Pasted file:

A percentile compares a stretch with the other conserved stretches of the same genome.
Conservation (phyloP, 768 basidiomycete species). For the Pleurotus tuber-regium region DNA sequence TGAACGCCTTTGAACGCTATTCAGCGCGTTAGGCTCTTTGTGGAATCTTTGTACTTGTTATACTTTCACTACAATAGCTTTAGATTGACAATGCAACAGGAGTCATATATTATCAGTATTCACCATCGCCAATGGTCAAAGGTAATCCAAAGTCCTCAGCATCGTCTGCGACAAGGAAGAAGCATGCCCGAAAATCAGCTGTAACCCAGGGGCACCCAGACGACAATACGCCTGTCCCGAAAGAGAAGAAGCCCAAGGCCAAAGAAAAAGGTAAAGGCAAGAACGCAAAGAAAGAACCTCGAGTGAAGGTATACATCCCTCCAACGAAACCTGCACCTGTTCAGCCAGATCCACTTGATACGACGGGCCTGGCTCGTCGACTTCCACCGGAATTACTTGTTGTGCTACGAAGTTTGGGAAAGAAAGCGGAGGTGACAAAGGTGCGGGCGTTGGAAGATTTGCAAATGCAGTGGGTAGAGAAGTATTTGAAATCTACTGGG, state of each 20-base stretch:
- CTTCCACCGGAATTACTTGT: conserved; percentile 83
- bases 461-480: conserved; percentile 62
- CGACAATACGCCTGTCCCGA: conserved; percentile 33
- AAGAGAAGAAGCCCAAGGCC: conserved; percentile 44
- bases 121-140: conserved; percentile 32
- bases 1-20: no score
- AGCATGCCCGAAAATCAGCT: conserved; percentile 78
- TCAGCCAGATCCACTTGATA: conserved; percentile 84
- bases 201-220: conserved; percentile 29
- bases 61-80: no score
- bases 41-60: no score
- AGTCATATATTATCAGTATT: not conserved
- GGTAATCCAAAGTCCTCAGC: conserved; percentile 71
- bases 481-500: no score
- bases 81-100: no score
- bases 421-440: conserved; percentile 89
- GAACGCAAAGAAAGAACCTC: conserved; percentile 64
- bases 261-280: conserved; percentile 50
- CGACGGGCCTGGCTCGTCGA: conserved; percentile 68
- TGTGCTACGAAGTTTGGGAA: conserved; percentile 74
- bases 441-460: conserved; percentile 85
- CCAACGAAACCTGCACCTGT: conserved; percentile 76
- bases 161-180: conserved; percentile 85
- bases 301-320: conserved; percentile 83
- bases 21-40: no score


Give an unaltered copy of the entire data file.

A percentile compares a stretch with the other conserved stretches of the same genome.
Conservation (phyloP, 768 basidiomycete species). For the Pleurotus tuber-regium region DNA sequence TGAACGCCTTTGAACGCTATTCAGCGCGTTAGGCTCTTTGTGGAATCTTTGTACTTGTTATACTTTCACTACAATAGCTTTAGATTGACAATGCAACAGGAGTCATATATTATCAGTATTCACCATCGCCAATGGTCAAAGGTAATCCAAAGTCCTCAGCATCGTCTGCGACAAGGAAGAAGCATGCCCGAAAATCAGCTGTAACCCAGGGGCACCCAGACGACAATACGCCTGTCCCGAAAGAGAAGAAGCCCAAGGCCAAAGAAAAAGGTAAAGGCAAGAACGCAAAGAAAGAACCTCGAGTGAAGGTATACATCCCTCCAACGAAACCTGCACCTGTTCAGCCAGATCCACTTGATACGACGGGCCTGGCTCGTCGACTTCCACCGGAATTACTTGTTGTGCTACGAAGTTTGGGAAAGAAAGCGGAGGTGACAAAGGTGCGGGCGTTGGAAGATTTGCAAATGCAGTGGGTAGAGAAGTATTTGAAATCTACTGGG, state of each 20-base stretch:
- CTTCCACCGGAATTACTTGT: conserved; percentile 83
- bases 461-480: conserved; percentile 62
- CGACAATACGCCTGTCCCGA: conserved; percentile 33
- AAGAGAAGAAGCCCAAGGCC: conserved; percentile 44
- bases 121-140: conserved; percentile 32
- bases 1-20: no score
- AGCATGCCCGAAAATCAGCT: conserved; percentile 78
- TCAGCCAGATCCACTTGATA: conserved; percentile 84
- bases 201-220: conserved; percentile 29
- bases 61-80: no score
- bases 41-60: no score
- AGTCATATATTATCAGTATT: not conserved
- GGTAATCCAAAGTCCTCAGC: conserved; percentile 71
- bases 481-500: no score
- bases 81-100: no score
- bases 421-440: conserved; percentile 89
- GAACGCAAAGAAAGAACCTC: conserved; percentile 64
- bases 261-280: conserved; percentile 50
- CGACGGGCCTGGCTCGTCGA: conserved; percentile 68
- TGTGCTACGAAGTTTGGGAA: conserved; percentile 74
- bases 441-460: conserved; percentile 85
- CCAACGAAACCTGCACCTGT: conserved; percentile 76
- bases 161-180: conserved; percentile 85
- bases 301-320: conserved; percentile 83
- bases 21-40: no score